My grandmother loves red. She wears it, drives it and eats it, in the form of anything with red adzuki beans. So when a feature on rosé sake came up, she was quietly estatic. No, she doesn't do quiet. her face was flush pink with excitement. She had to try some. According to the TV feature, the fancy rose colored sake was made from an ancient species of heirloom ruby red rice on TV, and complements with many different dishes. So we set out on a day drive from Kumamoto city to the Ashikita coast at end of March to feel joy of the spring. The sunlight was soft & warm and cherry blossoms were fully opened.
This brewery is a magnificent Japanese traditional building with a sakabayashi cedar ball hanging on the front door. My mum told me this is the sign that they have bottled new sake that year. When they have just finished bottling, the cedar ball must have been fresh green color. It was bit faded but I guess the work was completed not long ago.
Just across from the brewery was the liquor shop. There was a cedar ball hanging there too. The shop assistant offered their new products for tasting and we had a chance to try some genshu and honjouzou varieties.
Genshu is sake whose alcohol is from 100% from the brewed rice, with no added alcohol from other sources. On top of that, it hasn’t been diluted by spring water, so it has a pure and natural taste. I love their chilled genshu for its freshness, sweetness and flavor.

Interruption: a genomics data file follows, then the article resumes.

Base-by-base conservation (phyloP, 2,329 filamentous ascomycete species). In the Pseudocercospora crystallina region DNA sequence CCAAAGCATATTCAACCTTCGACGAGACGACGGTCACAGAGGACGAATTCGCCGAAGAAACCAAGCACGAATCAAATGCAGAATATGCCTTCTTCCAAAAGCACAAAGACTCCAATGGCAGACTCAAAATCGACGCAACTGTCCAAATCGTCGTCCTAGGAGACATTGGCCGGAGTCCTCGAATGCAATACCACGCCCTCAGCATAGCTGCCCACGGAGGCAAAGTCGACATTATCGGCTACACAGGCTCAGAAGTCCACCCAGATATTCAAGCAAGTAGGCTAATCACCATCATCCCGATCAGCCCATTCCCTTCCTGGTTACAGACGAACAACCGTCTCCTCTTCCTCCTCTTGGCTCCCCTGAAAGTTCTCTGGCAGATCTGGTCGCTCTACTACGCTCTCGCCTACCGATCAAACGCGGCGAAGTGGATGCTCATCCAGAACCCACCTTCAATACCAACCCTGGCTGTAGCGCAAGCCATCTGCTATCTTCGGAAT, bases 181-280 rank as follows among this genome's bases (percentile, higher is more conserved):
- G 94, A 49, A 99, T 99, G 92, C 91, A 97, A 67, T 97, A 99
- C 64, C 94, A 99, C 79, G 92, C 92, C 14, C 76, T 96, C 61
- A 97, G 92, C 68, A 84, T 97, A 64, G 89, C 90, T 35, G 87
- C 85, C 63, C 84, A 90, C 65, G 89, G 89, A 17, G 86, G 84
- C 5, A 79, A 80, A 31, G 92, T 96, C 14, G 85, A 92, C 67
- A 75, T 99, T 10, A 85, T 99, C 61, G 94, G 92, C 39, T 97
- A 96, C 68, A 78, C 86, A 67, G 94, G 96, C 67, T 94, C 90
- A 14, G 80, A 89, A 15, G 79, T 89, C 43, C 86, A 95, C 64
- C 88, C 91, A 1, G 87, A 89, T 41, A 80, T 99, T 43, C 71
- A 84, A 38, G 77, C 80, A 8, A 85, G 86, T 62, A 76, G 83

On the other hand, honjouzou is mixed with alcohol to extract some more flavor and aroma in the sake, and is rated as one of the highest quality sakes in the area. Of course, my grandmother tasted the rose colored sake. It was bit tart and heavy in comparison with genshu, but a bit like wine, and more to her taste than mine, which is more pinot noir than rose sake. We purchased genshu & nigori sake. Nigori sake is milky colored as some of the rice contents are left unfiltered, leaving a rich, filling flavor
Kameman Kura or sake brewery was established in 1916, and the current master is the fourth generation owner. As sake is brewed all over Japan except for Kagoshima and Okinawa, this makes Kameman the southern most sake brewery in Japan.